Office Buildings

Table A.6 in PD 7974-7 has been recreated according to the class of Business office of the NFIRS database. Table 10 compares the data from Table A.6 to the analysis using the USA fire statistics, where for fire origin, the fire locations in Table A.6 (underlined) are represented as follows in the NFIRS: Office rooms—Office; Other rooms—all other areas of origin excluding those previously considered.

Table 10 Table A.6 Frequency Distribution of Area Damage in Terms of Number of Fires in Office Buildings, PD 7974-7 vs USA Fire Statistics

SprinkleredOffice room fires are low in number both in the PD 7974-7 and the USA fire statistics. The PD 7974-7 data indicate that the maximum fire damage that occur is limited to 19 m2, whereas the analysis of USA fire statistics show that fires in office rooms have a 30% to 35% chance of exceeding 19 m2 and an 8.7% chance of exceeding 999 m2. The trends for the two countries start with quite similar values, however, in all the USA fire statistical analyses of damage and frequency, the trend only once reaches zero (Table 18 in Appendix—Assembly areas) within the 1000 m2 set of ranges, and almost always presents higher frequencies of fires exceeding the upper limit with the increased damaged areas (Fig. 13a).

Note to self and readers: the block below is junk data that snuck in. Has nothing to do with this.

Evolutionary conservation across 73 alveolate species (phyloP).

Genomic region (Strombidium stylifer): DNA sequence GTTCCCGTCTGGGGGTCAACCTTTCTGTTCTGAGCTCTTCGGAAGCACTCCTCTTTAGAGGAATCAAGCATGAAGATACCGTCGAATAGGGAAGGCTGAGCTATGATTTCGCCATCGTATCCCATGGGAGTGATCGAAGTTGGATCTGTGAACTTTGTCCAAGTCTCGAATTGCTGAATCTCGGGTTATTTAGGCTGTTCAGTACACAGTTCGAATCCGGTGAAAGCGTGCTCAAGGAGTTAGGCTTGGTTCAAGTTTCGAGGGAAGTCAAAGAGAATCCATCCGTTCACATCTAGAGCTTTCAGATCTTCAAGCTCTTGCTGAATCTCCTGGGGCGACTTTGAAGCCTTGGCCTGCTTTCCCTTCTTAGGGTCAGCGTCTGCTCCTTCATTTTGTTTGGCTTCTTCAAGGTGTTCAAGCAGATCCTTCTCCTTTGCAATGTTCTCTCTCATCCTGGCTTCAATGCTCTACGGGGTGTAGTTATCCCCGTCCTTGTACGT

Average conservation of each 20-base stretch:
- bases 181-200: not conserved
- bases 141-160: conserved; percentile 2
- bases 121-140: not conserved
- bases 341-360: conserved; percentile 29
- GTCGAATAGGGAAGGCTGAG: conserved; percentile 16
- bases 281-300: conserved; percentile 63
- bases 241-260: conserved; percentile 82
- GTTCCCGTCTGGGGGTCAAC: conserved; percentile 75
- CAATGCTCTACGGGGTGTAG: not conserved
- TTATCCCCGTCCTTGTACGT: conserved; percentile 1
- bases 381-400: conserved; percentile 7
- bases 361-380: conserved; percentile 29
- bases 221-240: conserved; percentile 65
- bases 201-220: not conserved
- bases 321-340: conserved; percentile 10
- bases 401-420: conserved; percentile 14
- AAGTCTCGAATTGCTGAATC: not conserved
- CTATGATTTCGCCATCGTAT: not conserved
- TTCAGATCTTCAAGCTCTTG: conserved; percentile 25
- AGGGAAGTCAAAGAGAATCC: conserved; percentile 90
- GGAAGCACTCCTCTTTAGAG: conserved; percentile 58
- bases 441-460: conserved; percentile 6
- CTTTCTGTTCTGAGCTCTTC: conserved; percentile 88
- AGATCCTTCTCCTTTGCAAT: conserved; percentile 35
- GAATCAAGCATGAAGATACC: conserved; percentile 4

Figure 13
figure 13

Frequency distribution of area damage in terms of number of fires in Office buildings (Office rooms and Other rooms) for (a) presence and (b) absence of automatic extinguishing systems

For un-sprinklered Office rooms, the total number of fire recorded for each country is very different: 1860 in UK and 42 in USA. For both fire statistics, however, fires exceeding the first class of damage are very similar with 51.2% in PD 7974-7 data and 54.76% in the USA analysis. Comparing sprinklered and un-sprinklered fires, un-sprinklered fires more frequently experience damage up to 99 m2. Figure 13 also shows that the frequency of exceeding the damage band upper limit in the USA is higher than seen in PD 7974-7. However, there are few data points for both sprinklered and un-sprinklered fires, and in future research, greater fidelity of these relationships is required.